There is not an Irish gene in my body but Ireland has always been part of me. You see, I’m a St. Patrick’s Day baby! Yes, every year growing up Mom and I would try to think of some treat to take to school that wasn’t so green the kids wouldn’t eat it. When my co-travel addict, my husband, decided Ireland was the next place on the bucket list to visit, there was no argument from me.
We started in Dublin and traveled clockwise around the whole island ending back in Dublin. Along the way we feasted on Irish delicacies, visited ancient sites, roamed quaint streets, watched the ocean crash into huge stone cliffs, heard tales of giants and leprechauns, drank in the purpled fields of heather, and marveled at the numbers of sheep we met in the middle of the road. A month on the road stopping for a night or two in places like Waterford, Cobh, Kinsale, Killarney, Galway, Dingle, Potrush, Londonderry, and Belfast passed by quickly as we sampled Irish hospitality all along the way. It all sounds so romantic. And looking back now, it was.
We came home with over 1500 digital pictures. But the things that I value most from the trip are the impressions of people and places that will enrich my characters and settings in novels yet to come. For example, we had heard that in order to preserve the original Gaelic language, there were pockets in some communities where only Gaelic was spoken. In one little town where we stopped for tea and scones, an elderly gentleman started past our outdoor table on his way in to the bakery. The gentleman, weathered and bent from years of perhaps shepherding or farming, tipped his hat to us and rattled off a greeting in Gaelic, none of which we understood. We smiled and nodded and he continued to speak to us never halting to see if we would answer. I have no idea what he said but it appeared to be friendly from the expression on his face. With a wink, he disappeared through the door leaving us to wonder what we had missed with no translation. Somewhere he will fit into a story, I’m sure.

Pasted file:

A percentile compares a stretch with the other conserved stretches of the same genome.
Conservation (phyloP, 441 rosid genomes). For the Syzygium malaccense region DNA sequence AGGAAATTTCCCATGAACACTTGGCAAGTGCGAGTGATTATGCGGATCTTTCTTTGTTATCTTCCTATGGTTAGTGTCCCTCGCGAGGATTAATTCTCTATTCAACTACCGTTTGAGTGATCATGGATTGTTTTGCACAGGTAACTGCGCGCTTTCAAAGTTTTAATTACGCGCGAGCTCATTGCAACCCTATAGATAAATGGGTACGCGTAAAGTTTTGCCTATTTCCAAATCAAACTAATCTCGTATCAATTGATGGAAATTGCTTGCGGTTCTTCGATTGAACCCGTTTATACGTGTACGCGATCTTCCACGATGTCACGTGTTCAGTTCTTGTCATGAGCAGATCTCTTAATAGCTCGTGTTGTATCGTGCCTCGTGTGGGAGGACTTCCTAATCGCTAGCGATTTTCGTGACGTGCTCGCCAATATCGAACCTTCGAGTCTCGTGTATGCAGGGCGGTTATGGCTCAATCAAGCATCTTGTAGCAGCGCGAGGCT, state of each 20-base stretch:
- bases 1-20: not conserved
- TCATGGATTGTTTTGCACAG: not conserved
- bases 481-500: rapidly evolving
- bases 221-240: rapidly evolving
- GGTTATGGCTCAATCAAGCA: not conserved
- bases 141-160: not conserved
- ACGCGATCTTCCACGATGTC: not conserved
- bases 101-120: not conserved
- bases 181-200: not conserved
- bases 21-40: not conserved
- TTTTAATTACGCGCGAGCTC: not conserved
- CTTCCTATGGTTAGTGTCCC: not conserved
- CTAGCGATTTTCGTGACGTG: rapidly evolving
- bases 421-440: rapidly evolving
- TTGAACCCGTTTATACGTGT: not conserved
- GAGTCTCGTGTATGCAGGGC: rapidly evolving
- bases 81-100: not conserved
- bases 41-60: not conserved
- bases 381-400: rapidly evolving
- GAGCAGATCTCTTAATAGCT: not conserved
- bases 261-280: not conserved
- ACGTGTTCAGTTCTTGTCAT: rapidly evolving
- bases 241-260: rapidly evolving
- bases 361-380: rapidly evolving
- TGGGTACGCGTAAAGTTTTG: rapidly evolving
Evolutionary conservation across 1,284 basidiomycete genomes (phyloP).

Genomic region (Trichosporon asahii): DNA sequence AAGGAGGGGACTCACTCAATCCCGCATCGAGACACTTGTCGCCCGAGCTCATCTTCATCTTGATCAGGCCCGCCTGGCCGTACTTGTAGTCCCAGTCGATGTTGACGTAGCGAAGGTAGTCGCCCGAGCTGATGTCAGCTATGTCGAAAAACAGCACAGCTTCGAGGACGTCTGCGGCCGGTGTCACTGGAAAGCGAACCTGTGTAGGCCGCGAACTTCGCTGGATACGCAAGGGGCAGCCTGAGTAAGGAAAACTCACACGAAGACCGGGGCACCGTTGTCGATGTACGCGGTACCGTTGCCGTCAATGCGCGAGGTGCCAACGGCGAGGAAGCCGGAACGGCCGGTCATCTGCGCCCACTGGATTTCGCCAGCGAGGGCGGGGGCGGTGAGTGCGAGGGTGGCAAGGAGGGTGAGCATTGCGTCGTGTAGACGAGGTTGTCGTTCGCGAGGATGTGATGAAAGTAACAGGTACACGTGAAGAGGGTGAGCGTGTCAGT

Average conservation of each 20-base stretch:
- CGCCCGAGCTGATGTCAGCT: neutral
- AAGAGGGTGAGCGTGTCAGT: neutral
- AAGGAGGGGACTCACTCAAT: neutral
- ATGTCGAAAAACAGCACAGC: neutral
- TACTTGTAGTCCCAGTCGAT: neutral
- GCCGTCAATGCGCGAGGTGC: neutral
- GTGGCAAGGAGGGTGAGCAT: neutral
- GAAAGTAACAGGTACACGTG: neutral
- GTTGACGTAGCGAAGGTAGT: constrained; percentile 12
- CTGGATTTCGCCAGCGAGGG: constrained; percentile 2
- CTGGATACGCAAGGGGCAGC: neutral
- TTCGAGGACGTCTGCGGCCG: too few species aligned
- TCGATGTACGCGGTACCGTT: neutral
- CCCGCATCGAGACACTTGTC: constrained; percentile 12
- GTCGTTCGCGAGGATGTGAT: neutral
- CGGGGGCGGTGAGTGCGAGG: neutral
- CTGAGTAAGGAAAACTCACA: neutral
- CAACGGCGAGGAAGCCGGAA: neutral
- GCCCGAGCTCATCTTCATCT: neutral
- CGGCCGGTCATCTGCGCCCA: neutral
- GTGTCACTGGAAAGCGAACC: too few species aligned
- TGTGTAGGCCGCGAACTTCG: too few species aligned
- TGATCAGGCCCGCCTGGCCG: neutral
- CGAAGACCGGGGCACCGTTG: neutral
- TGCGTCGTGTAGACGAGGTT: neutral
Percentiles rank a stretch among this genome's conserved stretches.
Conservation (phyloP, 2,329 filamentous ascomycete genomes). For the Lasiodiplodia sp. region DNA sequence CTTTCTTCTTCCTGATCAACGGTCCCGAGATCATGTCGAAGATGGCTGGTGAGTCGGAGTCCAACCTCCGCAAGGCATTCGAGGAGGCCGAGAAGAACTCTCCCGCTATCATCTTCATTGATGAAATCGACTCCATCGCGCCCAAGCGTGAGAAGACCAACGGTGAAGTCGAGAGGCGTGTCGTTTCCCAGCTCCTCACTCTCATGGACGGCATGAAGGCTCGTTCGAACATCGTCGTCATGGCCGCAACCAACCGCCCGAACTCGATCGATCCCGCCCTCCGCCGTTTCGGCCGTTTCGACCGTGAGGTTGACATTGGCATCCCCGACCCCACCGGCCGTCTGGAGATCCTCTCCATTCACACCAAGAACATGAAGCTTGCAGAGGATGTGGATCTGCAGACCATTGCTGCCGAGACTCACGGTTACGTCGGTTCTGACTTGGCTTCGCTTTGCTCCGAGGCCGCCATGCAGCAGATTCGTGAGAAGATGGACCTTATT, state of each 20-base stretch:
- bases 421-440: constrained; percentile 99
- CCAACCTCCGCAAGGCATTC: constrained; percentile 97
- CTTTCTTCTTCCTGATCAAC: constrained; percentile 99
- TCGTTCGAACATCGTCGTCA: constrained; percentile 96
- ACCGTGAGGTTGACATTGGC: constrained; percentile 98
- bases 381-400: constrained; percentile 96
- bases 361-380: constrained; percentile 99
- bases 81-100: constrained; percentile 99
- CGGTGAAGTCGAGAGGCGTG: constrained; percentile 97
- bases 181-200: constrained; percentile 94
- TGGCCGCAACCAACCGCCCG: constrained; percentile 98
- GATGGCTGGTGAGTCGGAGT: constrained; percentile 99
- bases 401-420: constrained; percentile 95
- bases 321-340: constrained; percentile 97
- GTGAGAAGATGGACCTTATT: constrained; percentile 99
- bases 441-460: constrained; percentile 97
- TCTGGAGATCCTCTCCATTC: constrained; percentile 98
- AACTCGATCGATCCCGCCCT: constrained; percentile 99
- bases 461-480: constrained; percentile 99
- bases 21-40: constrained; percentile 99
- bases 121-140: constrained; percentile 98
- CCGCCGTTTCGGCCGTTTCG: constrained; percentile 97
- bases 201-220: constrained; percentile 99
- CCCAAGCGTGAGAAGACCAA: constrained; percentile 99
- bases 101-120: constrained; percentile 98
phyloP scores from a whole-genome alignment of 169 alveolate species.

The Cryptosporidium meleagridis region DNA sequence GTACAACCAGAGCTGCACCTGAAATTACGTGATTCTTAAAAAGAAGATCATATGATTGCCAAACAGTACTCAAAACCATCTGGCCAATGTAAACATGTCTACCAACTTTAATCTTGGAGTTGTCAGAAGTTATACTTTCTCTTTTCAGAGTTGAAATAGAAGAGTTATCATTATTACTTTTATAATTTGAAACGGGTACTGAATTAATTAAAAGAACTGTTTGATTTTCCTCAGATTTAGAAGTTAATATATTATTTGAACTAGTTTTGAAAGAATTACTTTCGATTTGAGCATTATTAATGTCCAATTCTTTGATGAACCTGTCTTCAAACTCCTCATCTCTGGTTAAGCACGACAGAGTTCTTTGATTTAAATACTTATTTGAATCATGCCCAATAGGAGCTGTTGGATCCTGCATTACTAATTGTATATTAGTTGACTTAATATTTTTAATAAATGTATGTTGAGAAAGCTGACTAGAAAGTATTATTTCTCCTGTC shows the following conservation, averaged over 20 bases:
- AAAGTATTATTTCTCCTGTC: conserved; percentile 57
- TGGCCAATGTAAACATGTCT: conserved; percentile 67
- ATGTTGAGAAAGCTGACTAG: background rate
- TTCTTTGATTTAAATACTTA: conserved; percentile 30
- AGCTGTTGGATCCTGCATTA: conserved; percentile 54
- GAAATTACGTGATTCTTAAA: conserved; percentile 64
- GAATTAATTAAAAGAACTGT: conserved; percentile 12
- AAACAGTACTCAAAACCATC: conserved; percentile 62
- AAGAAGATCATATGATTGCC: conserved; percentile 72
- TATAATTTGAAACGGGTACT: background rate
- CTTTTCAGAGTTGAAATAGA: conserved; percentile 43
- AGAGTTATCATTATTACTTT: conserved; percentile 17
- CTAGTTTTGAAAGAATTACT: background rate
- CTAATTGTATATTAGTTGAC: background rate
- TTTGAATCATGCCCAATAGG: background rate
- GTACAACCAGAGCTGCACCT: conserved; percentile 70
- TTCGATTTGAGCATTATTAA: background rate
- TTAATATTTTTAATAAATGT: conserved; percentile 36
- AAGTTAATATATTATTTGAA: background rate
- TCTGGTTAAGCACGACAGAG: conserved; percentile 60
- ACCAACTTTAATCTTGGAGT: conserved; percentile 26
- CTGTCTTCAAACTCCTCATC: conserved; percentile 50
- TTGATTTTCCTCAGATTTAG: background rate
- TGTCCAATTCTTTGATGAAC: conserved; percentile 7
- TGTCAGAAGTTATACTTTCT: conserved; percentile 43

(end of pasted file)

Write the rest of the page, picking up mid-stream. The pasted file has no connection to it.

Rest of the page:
Towns and cities were representative of their struggles of the past. The playfulness in the colors of Kinsale’s homes and businesses reflected the release of restrictions from British laws that required more “proper” decoration and were a stark contrast to the intense murals of Belfast that mark the period called the Troubles. So much history shapes the country and the people of the Emerald Island as it does all countries and peoples. Whether as a writer, one gets to travel the world or only their own community, there is a wealth of material on which to build characters and settings. The key is to observe, tuck the images in your mind, and look for what makes them so unique.
I also learned that the Irish are great storytellers. There is a story behind most everything you see in Ireland. The Giants Causeway in Northern Ireland is a prime example. The natural wonder was said to be made by two fighting giants, one from Scotland and one from Ireland. Through a very clever trick of the Irish giant’s wife, he won the battle without even fighting.
Thinking back to all those great Irish storytellers we heard along the way—well, maybe I do have a bit o’the Irish in me after all.
For a look at our Ireland trip use the Ireland Posts Page.